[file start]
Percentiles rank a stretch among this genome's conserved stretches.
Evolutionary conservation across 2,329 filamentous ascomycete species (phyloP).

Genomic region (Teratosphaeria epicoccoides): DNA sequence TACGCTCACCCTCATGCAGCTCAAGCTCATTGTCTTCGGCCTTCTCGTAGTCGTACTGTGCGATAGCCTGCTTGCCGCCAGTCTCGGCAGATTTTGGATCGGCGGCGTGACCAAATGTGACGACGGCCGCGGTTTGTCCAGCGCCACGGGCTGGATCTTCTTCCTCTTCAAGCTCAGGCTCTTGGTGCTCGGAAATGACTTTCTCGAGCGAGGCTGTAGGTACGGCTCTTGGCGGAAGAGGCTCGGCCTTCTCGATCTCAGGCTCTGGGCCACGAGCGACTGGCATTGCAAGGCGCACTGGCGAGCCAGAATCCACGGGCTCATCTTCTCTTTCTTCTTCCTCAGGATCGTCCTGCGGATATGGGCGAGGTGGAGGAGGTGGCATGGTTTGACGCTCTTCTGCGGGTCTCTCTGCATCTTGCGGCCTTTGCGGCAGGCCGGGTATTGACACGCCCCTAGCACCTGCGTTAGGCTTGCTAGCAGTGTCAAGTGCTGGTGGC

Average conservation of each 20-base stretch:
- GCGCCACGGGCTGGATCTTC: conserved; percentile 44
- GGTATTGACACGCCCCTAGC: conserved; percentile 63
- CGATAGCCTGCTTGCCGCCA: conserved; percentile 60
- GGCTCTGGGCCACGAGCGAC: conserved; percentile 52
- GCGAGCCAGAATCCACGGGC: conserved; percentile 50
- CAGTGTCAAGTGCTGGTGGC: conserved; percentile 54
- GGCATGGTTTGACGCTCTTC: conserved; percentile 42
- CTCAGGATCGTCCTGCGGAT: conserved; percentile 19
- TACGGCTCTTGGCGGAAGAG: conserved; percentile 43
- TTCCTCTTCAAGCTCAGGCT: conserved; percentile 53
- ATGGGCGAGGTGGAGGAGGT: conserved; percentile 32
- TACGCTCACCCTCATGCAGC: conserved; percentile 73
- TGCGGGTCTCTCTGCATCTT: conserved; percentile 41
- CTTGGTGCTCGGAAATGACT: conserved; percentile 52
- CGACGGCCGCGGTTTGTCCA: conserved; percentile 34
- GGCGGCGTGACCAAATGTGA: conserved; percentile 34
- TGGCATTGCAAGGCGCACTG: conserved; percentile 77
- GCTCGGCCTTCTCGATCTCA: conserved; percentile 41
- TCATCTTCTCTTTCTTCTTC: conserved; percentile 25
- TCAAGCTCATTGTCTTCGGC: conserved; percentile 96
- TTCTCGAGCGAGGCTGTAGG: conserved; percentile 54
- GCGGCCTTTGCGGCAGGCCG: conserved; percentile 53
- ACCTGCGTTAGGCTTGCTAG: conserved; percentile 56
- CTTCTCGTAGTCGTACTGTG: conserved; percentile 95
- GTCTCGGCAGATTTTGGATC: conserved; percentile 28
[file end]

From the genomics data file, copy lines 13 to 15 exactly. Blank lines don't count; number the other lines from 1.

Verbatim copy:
- TACGGCTCTTGGCGGAAGAG: conserved; percentile 43
- TTCCTCTTCAAGCTCAGGCT: conserved; percentile 53
- ATGGGCGAGGTGGAGGAGGT: conserved; percentile 32